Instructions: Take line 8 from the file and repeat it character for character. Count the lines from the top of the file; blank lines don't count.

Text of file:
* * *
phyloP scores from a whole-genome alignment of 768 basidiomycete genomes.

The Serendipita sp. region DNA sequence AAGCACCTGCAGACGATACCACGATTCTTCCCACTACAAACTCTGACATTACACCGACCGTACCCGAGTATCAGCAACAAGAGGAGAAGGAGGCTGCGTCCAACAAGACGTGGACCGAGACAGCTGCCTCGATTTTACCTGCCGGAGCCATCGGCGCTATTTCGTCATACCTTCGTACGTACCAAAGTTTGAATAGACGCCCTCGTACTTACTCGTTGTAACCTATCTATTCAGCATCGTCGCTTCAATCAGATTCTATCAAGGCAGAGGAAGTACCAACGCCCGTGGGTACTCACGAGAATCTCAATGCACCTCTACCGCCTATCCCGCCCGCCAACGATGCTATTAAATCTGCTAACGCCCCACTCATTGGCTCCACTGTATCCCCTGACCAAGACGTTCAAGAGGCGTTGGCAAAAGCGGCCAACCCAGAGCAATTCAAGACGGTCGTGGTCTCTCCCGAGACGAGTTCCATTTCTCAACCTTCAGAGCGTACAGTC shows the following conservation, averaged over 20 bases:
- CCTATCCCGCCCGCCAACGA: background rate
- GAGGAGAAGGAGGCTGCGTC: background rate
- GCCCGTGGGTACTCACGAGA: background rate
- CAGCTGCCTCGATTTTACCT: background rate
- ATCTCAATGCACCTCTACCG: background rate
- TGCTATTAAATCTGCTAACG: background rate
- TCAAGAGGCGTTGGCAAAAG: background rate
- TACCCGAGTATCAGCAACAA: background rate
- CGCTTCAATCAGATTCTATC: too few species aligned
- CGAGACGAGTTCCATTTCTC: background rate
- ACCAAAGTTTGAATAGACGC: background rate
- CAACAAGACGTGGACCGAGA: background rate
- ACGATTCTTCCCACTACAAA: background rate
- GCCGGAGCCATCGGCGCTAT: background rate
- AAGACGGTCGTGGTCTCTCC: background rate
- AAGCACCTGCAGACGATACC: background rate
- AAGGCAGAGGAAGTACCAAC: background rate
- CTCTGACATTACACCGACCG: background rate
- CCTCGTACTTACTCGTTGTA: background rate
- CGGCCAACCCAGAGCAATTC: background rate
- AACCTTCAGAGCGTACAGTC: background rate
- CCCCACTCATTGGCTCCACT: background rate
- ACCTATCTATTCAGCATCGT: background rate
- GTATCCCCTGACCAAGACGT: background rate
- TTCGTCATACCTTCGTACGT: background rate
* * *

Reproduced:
- TGCTATTAAATCTGCTAACG: background rate